"Human Cloning? Don't Just Say No," written by Ruth Macklin, a professor of Bioethics, discusses the negative responses people have regarding human cloning. As the title says: "Human Cloning? Don't Just Say No," Macklin believes that cloning deserves a chance to be developed in humans. Though there may not be any substantial benefits to human cloning, nobody has presented a persuasive case that cloning is harmful either.
One of the points mentioned in the essay is about a violation to human dignity. Theologians have said that cloning would be a violation to dignity and that cloned humans would be treated with less respect than other human beings. Macklin contends that clones would share the same rights and dignities as the rest of us. She states that a lawyer-ethicist once said cloning is a violation of the "right to genetic identity" (603). Macklin doubts the existence of this right. She explains that adults should not be cloned without their voluntary consent, however, with such consent; the concept of genetic identity is not violated.
Another issue discussed is that human clones could be used as human farms or organ donors. Unthinkable as it may be, there is a fear that parents may clone their children for "spare parts." Such a theory is ludicrous because parents of twins do not view one child as a spare part should the other break. She reasons that a clone would be looked upon as equally as a twin.
Macklin also mentions cloning being used for eugenics, which studies ways to improve a race or breed through selective mating and other means. She finds such ideas repulsive. She states that there are geniuses already frozen in sperm banks, but that women in general aren't concerned with creating a master race. Therefore, cloning wouldn't be used for "selective breeding."
Macklin gives many examples of cases where human cloning could be considered acceptable. For mothers who cannot have children, families with children who are sick or dying,...
...In the past few years, humancloning has gone from a laboratory fantasy to a global debate. There are many arguments supporting both negative and positive effects of humancloning. Humancloning raises a lot of challenging questions about human liberty, dignity, and identity. Will humancloning be a great step for man, or will it lead to moral abyss? This question is asked all the time. With great research one would realize that with the implementation of humancloning, there would be a huge medical and non-medical advancement. People with superior or mental attributes would be cloned, large armies could be created, single and infertile parents could have children, and certain species could be saved from extinction. In contrast to all the positives of humancloning, there are more negatives related to the subject, mostly moral and ethical negatives coming from ethicists, psychologists, theologians and the church, as well as many mandated laws against the cloning of humans.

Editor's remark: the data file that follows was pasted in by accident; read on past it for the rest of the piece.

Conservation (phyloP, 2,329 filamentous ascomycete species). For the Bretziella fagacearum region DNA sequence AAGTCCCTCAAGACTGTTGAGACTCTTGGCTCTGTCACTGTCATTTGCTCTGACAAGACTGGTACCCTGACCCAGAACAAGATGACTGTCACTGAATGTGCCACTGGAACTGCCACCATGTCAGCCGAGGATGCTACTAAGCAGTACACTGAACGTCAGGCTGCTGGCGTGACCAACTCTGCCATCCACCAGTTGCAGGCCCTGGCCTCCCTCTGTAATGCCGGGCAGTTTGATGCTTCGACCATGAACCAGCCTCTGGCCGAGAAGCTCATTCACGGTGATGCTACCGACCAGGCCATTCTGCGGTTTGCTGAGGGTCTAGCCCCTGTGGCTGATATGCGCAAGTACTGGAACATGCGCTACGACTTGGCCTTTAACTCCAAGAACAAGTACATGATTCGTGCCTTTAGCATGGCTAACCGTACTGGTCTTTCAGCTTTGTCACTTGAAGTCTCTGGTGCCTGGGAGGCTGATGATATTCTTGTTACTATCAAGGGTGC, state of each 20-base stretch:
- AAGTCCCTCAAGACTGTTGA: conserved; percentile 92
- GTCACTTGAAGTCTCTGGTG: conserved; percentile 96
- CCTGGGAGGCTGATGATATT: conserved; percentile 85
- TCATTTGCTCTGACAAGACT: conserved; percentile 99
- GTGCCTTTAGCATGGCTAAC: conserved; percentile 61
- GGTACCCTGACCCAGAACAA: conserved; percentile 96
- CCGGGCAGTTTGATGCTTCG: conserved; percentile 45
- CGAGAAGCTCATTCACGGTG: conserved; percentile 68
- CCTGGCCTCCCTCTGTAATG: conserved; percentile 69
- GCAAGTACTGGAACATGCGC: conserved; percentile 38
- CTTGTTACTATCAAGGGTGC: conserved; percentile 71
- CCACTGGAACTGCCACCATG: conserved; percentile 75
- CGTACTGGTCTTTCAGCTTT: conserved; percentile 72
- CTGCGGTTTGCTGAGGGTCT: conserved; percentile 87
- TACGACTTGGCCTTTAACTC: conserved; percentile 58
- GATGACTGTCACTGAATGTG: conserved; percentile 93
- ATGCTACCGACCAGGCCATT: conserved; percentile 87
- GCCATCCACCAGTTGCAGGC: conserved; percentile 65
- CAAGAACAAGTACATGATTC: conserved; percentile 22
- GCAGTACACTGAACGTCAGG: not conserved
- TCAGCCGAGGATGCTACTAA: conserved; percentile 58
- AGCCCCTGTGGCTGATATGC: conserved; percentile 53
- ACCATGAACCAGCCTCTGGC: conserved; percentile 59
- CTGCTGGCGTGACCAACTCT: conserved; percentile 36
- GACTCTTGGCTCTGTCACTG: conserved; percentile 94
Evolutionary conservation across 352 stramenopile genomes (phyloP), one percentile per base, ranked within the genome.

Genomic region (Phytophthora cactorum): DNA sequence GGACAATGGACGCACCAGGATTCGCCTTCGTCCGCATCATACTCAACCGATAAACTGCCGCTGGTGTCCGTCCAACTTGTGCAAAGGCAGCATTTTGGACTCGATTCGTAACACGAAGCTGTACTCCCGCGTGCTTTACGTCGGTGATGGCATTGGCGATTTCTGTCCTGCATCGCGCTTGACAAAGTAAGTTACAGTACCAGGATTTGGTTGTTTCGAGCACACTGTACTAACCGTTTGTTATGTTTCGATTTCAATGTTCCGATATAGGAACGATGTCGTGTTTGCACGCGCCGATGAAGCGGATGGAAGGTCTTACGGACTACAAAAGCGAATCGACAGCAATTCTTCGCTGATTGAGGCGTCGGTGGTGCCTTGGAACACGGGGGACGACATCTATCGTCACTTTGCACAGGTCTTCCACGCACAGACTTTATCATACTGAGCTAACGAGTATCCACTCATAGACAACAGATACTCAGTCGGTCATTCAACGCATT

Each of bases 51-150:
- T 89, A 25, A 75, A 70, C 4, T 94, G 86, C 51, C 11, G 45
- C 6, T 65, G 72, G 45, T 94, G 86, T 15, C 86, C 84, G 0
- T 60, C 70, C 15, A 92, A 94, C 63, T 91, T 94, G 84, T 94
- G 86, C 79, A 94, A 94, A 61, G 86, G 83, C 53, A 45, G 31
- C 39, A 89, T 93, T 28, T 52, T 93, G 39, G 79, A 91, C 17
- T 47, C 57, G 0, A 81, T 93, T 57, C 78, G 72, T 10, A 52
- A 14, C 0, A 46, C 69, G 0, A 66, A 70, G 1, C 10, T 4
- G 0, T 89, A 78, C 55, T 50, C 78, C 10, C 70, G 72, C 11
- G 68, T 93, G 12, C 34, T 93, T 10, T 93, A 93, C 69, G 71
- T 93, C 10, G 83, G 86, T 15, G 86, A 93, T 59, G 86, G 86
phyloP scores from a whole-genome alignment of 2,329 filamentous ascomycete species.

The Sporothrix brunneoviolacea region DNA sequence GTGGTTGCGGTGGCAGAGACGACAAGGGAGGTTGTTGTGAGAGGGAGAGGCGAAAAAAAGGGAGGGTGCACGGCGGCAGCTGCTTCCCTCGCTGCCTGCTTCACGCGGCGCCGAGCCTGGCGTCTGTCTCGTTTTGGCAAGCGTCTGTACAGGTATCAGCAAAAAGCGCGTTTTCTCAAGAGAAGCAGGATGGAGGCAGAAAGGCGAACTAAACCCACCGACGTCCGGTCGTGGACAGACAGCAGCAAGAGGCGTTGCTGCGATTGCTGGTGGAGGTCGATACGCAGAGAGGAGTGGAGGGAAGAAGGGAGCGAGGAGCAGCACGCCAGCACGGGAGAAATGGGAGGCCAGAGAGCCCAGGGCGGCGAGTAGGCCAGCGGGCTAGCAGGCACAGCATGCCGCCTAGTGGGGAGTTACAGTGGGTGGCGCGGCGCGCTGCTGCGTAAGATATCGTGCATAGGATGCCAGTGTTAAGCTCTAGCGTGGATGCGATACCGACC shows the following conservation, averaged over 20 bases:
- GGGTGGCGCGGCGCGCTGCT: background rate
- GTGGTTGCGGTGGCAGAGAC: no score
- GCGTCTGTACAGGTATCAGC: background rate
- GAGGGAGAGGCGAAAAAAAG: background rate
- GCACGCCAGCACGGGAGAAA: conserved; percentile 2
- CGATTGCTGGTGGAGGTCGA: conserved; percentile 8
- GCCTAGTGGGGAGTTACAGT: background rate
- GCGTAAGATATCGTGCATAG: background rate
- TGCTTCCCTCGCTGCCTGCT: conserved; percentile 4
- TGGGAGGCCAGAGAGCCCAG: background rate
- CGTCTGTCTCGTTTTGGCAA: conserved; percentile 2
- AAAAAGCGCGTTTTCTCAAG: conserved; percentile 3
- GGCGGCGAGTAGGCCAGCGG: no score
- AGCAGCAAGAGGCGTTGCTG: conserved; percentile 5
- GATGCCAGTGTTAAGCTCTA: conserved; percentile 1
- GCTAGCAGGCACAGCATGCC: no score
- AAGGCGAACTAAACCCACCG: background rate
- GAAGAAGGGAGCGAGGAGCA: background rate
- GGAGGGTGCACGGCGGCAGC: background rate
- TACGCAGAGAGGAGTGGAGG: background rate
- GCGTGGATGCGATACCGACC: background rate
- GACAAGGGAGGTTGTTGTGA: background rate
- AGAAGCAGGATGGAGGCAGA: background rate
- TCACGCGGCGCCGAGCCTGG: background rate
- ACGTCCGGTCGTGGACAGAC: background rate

Cloning could also cause a serious overpopulation crisis. The first major point in favor of humancloning is that cancer patients would be able to have bone marrow transplants together with other organ transplants. The treatment for leukemia could be...
...that Robert E. Lee might not have been the greatest commander who he was made out to be. Many people believe that it is Longstreet gave the order at Gettysburg for Pickett’s charge even though Robert E. Lee gave the order to Longstreet. Longstreet disapproved but because of Lee’s higher rank Lee’s decision was what was going to happen, no matter what Longstreet said. Longstreet wanted to flank the Union and if Robert E. Lee was not so stubborn then many lives could have been spared. Longstreet disapproved of Gettysburg from the start and even after the first days victory wanted to fall back because of the position of the Union army. You can see in many articles, books, and movies that Robert E. Lee was tired and it almost appeared that Lee just wanted the war to be over. To start, Lee did not even join because of the Confederate cause, he joined because of he did not want to fight against his own state. Lee also did not wear General stars but wore Colonel Stars, his last rank in the Union army, which appears to me like he was still loyal to the United States. In most cases you should blame the highest ranking officer for a loss or failure; even Lee blamed himself. Lee was Longstreet’s superior and Longstreet could not make his own non-influenced calls.
Longstreet’s reputation was tarnished even more after the war by the Lee Cult, as it was nicknamed, or as it is most commonly known as the Lost Cause of the Confederacy. The leader after the Civil war was...
...NAME- LASTNAME: EMİNE MERİÇ
Probably, one of the most important advancement technique is cloning in a field of medicine in new century .Firs of all, scientists and genetic bioengineering intend by helping save some animal species from extinction. Animals which are endangered destroy due to not variety.I mean that species which can survive have common gene in their DNA. Genetic disorders can be transferred passing down and any disorder in DNA can easily spread among the all animal species.In this condition, genetic diseases can be seen because of heredity. The best example of this is cheetah or “hunting leopard”. In the past cheetah can live almost everywhere on the world- North America, Asia, Europe and Africa regions.Ten thousands years ago,unknown event have been happened. Not oly the number of cheetahes were decrased but also other species have been destroyed. Just 10 cheetahes could survive and they reproduced each other. Therefore, genetically identical cheetahes have been born. That is why, if environmental pollutıon effects a cheetah, actually it effects all type of cheetahes . Scientist cannot help them but genetic engineers can protect endangered animals by cloning techniques. For example, if an old animal which lives in a zoo is endangered and even it is different from wild life, then genetic engineers can be cloning it and they provide variety...
...wasn’t, there was a sea urchin that was cloned over a century ago in 1885. Maybe because Dolly is a mammal, her successful cloning seemed to open the Pandora’s Box of the potential for humancloning, especially when a scientific breakthrough occurred in 2004 when a team of South Korean and American scientists successfully cloned some human tissue.